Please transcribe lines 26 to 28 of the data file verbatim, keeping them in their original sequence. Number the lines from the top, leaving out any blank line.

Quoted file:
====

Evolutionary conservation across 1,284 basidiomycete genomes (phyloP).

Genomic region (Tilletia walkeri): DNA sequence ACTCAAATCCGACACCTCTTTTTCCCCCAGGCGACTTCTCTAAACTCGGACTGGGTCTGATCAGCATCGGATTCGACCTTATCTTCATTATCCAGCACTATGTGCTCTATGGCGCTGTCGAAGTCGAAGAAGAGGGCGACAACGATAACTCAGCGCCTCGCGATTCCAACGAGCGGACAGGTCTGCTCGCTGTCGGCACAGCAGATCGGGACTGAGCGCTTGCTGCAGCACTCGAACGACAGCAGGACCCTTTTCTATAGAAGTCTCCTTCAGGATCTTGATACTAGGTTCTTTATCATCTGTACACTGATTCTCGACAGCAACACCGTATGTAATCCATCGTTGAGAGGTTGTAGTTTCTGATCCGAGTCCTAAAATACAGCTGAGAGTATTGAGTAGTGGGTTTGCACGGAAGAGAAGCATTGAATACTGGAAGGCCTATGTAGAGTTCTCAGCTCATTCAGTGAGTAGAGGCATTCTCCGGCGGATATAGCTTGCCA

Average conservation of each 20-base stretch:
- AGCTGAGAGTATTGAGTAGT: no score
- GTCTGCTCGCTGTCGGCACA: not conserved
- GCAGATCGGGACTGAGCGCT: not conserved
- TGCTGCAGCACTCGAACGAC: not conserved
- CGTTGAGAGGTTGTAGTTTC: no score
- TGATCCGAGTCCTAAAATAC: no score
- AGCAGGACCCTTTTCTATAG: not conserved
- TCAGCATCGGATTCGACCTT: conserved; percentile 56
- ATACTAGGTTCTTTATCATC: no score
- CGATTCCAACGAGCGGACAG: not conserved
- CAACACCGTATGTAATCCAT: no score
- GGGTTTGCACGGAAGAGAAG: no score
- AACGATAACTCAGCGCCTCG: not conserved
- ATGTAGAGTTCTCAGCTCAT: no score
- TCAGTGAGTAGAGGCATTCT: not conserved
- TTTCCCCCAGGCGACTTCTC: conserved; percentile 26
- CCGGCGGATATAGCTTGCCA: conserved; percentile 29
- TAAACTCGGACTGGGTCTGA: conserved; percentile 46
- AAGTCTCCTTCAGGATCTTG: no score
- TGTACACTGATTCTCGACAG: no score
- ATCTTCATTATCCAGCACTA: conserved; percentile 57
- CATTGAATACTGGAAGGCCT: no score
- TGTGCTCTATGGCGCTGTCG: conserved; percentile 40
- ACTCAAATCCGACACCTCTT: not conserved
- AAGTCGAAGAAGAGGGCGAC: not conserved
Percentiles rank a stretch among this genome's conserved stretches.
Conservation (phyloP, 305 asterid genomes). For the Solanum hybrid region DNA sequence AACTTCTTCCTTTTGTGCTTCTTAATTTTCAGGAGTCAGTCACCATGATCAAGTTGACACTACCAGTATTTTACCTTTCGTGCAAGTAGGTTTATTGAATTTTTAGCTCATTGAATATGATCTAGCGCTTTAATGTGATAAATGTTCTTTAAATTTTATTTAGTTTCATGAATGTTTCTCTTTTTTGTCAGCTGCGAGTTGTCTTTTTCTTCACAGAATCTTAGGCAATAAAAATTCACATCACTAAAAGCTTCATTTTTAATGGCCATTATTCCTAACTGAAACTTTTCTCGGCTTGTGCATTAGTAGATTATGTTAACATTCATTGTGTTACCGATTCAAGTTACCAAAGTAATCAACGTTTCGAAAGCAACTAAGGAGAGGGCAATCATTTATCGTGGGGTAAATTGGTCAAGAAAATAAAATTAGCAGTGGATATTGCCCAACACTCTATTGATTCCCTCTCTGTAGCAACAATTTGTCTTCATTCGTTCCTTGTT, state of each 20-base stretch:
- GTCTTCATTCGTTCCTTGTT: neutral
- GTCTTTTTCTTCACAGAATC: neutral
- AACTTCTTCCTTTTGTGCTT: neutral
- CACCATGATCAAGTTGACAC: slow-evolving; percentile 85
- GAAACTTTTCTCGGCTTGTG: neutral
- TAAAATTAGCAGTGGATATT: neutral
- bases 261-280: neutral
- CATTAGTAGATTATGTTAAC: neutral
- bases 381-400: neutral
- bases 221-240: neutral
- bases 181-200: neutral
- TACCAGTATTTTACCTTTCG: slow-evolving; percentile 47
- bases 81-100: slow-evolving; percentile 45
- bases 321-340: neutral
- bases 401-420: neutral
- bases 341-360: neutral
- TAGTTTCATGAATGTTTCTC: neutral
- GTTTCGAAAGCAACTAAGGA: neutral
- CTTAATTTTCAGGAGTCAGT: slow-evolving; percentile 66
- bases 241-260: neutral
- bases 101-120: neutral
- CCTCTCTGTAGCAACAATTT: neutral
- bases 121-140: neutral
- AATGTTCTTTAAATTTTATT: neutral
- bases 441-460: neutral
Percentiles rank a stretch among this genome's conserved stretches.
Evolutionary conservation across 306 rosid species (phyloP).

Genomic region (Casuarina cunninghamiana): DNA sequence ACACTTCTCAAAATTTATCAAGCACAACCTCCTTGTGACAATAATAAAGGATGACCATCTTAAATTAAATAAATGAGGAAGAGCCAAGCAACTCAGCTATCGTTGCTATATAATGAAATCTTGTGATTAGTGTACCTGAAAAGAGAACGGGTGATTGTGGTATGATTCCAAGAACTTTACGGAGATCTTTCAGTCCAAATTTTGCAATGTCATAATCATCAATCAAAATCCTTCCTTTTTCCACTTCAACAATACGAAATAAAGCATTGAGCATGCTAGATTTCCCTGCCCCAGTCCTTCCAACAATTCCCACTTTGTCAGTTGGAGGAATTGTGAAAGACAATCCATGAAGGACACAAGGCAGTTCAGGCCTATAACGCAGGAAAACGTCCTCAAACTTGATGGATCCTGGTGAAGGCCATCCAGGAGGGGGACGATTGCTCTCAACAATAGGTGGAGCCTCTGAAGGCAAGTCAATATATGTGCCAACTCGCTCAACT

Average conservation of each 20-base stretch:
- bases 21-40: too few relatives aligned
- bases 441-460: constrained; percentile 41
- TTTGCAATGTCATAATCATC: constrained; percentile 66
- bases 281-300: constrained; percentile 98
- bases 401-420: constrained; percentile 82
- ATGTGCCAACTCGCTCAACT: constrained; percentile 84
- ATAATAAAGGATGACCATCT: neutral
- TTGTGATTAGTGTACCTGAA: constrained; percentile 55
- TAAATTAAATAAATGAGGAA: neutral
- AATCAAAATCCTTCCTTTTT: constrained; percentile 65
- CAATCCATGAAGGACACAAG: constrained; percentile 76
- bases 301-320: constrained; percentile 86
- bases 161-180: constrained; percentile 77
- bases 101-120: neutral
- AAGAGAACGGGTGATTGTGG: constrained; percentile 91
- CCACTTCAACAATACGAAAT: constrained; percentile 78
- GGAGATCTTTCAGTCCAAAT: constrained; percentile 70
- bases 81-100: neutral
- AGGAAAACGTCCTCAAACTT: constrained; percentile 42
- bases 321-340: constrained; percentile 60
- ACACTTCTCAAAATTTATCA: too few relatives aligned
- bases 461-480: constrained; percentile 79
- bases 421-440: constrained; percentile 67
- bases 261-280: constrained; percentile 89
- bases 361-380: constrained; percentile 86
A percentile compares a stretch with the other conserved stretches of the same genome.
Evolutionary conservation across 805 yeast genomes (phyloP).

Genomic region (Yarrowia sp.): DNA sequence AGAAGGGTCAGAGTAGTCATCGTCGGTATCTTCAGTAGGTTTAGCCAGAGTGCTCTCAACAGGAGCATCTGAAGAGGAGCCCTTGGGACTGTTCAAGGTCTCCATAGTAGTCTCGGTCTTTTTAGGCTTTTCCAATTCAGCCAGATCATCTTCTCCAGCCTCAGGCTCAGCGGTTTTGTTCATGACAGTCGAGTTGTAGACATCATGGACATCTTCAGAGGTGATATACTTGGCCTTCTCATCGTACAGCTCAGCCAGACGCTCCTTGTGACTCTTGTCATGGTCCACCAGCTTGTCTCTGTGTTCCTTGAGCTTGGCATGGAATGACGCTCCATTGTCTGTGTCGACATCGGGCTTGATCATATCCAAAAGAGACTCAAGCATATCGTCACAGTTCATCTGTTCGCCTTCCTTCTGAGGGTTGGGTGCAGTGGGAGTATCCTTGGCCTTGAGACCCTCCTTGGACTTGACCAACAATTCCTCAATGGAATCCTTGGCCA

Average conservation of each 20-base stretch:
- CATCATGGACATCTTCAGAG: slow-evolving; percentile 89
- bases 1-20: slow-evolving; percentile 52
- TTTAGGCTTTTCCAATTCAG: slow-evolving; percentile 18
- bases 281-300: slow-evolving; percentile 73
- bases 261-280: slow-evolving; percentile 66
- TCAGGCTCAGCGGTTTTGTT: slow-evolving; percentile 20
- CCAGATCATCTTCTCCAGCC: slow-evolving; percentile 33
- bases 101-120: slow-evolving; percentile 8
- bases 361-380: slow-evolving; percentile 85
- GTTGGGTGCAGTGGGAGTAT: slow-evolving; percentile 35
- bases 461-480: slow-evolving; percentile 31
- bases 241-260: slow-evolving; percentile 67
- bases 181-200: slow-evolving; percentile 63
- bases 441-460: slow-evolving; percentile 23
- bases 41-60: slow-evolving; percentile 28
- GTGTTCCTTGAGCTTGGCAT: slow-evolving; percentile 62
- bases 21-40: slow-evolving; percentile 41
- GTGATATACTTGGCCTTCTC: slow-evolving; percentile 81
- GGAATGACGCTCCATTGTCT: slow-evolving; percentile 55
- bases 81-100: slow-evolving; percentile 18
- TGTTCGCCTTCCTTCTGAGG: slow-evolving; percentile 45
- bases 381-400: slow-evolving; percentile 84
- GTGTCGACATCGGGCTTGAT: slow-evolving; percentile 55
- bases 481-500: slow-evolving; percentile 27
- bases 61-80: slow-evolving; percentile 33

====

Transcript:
- TGTGCTCTATGGCGCTGTCG: conserved; percentile 40
- ACTCAAATCCGACACCTCTT: not conserved
- AAGTCGAAGAAGAGGGCGAC: not conserved